Courtesy of Kyle and Kobe Campbell

"In my childhood, I was taught that men don't marry women darker than them... being with Kyle was one of the first times I realized that I have something that no one else has. I didn't have to be the prettiest person in the room, I didn't have to be the skinniest, with the biggest butt or the longest hair, I just needed to be myself."

The One

Kyle: I always say that we didn't fall in love, we walked into love and it was slow. We were committed to each other long before we ever liked each other. We didn't really "like" each other until we were engaged. We respected each other and saw value in each other but we didn't really have the honeymoon phrase. We were just out here holding hands and having hard conversations.

Kobe: That needs to be put on a t-shirt! Kyle has given me a physical reference for what it means for God to never leave me or forsake me. No matter what I do, Kyle always has the most kind and gracious response. If I say something to hurt him, his response is, "I know you're hurting right now and I want to walk with you in that." Just like the Lord, he disarms the shell that I'm so used to operating in and sees right through it. I can go off, and he's not going to speak to how I'm manifesting my anger, he's going to speak to the anger. And he makes me feel like I deserve love. And for a long time, I didn't think I deserved that. It's never an act, it's just who he is.

Making It Official

Kyle: The courtship was pretty interesting, we had an honest conversation and I told her that I felt like I really wanted to pursue a deeper relationship with her. She told me that she might be attracted to me all of a sudden, out of nowhere, but didn't want to talk about it again. Then she high-fived me and said, "Let's give it 30 days and it will go away." I took her advice and 30 days later I came back and my feelings hadn't changed, so I asked if I could pursue her and she said no. The next few months were just me asking her If I could take her out and going through more extreme lengths. I asked her dad before we were dating if I could marry her and he told me if I could get her to like me, he was all good with me marrying her. After that, it was really just me knocking at the proverbial door trying to get her to like me until I kind of just annoyed her into answering it.

Kobe: I think we went into things sober-minded, knowing that there wouldn't be a honeymoon phase. If I'm just being candid, the beginning of our relationship was the first time I had experienced depression that strongly before. It was a lot of what led me to become a therapist myself because that time was just so formative for me. The amount of social kick-back from Kyle saying that he wanted to be with me was just something that I wasn't used to. It felt like my life was not my own, but I knew God had called me to this person, but with his person came all these things I didn't like. There were a lot of women at our church who had known Kyle since they were like 12 years old, and they had an eye on him and were very upset [about him dating me] and were very vocal about it. That was the first time in my life I found myself being quiet; I was just the new girl who was really disliked because I was with Kyle which was really confusing because I knew I was called to be with him.

Courtesy of Kyle and Kobe Campbell

"I always say that we didn't fall in love, we walked into love and it was slow. We were committed to each other long before we ever liked each other... We respected each other and saw value in each other but we didn't really have the honeymoon phrase. We were just out here holding hands and having hard conversations."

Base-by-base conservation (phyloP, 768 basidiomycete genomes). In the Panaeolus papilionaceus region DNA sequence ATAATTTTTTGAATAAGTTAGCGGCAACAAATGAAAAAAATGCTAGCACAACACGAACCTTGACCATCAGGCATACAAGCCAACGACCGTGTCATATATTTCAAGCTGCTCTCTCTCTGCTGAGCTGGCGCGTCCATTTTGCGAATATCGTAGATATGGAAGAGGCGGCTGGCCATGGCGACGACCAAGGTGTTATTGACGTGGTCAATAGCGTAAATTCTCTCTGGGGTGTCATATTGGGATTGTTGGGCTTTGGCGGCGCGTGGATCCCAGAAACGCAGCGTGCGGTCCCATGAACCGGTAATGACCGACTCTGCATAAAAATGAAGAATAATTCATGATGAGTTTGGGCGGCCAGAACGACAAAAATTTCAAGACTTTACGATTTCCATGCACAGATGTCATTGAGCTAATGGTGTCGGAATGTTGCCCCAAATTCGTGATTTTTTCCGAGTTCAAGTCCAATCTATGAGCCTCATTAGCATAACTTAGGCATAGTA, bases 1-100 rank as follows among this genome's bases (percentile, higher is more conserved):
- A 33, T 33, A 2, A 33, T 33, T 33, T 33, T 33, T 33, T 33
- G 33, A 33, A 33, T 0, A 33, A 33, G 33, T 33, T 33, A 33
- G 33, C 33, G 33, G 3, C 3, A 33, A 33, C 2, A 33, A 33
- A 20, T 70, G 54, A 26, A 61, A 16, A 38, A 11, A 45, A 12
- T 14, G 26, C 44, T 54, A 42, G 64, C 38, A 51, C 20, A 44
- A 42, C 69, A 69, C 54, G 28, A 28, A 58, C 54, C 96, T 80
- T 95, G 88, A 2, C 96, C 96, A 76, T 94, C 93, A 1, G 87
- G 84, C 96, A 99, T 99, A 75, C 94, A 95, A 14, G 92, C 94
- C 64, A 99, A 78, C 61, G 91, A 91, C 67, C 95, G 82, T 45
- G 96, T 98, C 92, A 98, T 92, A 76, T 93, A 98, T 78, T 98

Love Lessons

Kyle: Love and marriage is not about happiness, it's about healing. Having one can bring you the other, but it doesn't work in reverse. Being happy won't make you healed, but after enough healing has been applied, you will definitely be happy. Our relationship was not filled with all the happiness in the beginning because it was really just focused on a lot of healing. We were in the type of relationship that most people would tell us to get out of. The world would say, "You don't owe this person this type of commitment, clearly something that hurts this much cannot be good." But we were encouraged in our relationship that this wasn't something we experienced before, but there had to be something at the end: and it was healing.

Kobe: It's OK to sacrifice for other people if you feel like it's worth it. People would say, "Stop sacrificing so much," but in my heart I knew [our love] could save his life. And looking back I lost nothing that mattered and gained everything that did.

Keeping The Faith

Kobe: Kyle and I made an agreement that we would do our best to love God more than we loved each other and anytime we felt like we loved each other more than we loved God, we had to check each other. The reference of me saying that it's OK to suffer for someone if you feel like you can save their life wasn't just something that I came up with, that's what I've experienced from Jesus. And I think sometimes our ideas of love look more like mutual convenience than it looks like sacrifice. Kyle says that the hard times feel like, "Day 2," and Day 2 looks like God's a liar and that every miracle Jesus did was in vain. But then Day 3 comes and now Day 2 looks like the liar. So for us, if we did not have the Lord, we would not be together.

Kyle: Our faith anchors us, it puts context into what it meant to be together. It wasn't about how happy we could make each other, God was like, "I have something really good for you if you trust me and move forward in faith." Since our commitment was to the Lord and not to each other, we got to a point where we were really freed up to love each other really well.

Courtesy of Kyle and Kobe Campbell

"Love and marriage is not about happiness, it's about healing. Having one can bring you the other, but it doesn't work in reverse. Being happy won't make you healed, but after enough healing has been applied, you will definitely be happy."

Favorite Things